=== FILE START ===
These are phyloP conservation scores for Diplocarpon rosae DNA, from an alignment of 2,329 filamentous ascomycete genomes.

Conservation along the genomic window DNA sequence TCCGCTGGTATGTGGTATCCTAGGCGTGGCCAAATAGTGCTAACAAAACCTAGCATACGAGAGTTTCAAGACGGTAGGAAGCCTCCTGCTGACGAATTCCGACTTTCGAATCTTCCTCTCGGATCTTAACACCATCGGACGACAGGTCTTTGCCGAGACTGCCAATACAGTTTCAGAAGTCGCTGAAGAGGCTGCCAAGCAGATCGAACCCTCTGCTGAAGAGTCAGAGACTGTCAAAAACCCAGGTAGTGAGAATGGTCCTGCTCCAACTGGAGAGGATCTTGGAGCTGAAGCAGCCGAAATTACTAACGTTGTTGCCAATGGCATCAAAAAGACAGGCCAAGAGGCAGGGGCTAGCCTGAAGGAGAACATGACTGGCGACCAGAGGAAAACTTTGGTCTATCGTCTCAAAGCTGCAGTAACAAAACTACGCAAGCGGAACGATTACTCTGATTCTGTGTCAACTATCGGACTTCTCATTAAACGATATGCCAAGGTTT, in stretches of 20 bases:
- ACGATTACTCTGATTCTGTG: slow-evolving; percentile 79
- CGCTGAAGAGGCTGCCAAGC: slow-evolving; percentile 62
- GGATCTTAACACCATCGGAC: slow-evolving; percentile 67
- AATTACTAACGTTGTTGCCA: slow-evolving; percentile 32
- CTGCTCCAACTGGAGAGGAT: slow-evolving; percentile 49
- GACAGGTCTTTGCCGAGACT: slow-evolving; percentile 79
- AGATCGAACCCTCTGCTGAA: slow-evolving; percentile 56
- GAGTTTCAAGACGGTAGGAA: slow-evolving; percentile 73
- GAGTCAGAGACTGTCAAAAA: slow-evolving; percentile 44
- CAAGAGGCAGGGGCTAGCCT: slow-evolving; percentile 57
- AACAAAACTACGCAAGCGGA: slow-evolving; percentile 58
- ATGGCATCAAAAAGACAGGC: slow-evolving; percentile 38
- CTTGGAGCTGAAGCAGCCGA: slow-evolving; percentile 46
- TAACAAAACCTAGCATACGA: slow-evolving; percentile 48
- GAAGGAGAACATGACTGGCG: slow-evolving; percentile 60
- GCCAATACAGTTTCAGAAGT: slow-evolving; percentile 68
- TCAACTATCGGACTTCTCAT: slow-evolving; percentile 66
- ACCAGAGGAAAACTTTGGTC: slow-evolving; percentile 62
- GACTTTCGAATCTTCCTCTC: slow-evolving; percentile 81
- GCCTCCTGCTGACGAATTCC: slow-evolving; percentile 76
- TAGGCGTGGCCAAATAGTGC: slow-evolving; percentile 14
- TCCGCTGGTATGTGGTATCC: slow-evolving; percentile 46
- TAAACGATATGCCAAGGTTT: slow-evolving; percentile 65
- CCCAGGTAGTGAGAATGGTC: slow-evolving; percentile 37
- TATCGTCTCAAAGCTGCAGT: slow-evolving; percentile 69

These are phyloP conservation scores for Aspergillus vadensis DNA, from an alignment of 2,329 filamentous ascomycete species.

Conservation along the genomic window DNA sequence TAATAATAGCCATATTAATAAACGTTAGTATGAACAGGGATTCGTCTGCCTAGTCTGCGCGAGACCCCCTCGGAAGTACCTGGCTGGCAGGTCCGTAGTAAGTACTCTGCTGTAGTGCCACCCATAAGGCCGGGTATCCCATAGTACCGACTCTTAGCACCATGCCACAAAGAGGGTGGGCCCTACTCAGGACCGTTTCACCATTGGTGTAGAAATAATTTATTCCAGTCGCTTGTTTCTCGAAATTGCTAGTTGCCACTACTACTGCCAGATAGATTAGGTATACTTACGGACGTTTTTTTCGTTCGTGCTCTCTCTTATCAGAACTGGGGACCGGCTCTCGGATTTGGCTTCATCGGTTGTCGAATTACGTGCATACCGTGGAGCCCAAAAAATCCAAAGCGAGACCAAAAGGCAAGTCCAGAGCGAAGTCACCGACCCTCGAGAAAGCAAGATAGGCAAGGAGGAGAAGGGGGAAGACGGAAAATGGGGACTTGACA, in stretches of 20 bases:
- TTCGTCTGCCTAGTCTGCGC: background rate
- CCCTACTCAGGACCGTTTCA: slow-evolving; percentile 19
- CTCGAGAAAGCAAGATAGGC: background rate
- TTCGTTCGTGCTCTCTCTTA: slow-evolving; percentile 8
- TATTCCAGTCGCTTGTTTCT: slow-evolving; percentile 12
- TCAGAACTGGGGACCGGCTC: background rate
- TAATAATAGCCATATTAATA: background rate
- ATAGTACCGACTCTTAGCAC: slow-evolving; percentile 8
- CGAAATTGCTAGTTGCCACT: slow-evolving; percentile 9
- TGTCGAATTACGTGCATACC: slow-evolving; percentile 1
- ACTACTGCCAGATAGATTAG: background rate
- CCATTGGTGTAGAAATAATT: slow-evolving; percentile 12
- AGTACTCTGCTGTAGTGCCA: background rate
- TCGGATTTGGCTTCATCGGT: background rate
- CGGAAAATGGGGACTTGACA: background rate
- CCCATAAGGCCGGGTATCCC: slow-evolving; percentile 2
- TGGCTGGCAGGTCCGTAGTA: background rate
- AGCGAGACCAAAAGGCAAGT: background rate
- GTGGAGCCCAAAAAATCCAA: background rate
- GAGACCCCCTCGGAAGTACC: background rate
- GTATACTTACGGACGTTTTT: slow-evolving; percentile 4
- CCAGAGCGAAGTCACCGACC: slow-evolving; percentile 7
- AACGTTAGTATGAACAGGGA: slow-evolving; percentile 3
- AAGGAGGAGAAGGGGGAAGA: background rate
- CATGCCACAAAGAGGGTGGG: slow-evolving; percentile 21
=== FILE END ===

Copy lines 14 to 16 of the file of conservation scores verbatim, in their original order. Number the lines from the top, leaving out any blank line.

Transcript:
- ATGGCATCAAAAAGACAGGC: slow-evolving; percentile 38
- CTTGGAGCTGAAGCAGCCGA: slow-evolving; percentile 46
- TAACAAAACCTAGCATACGA: slow-evolving; percentile 48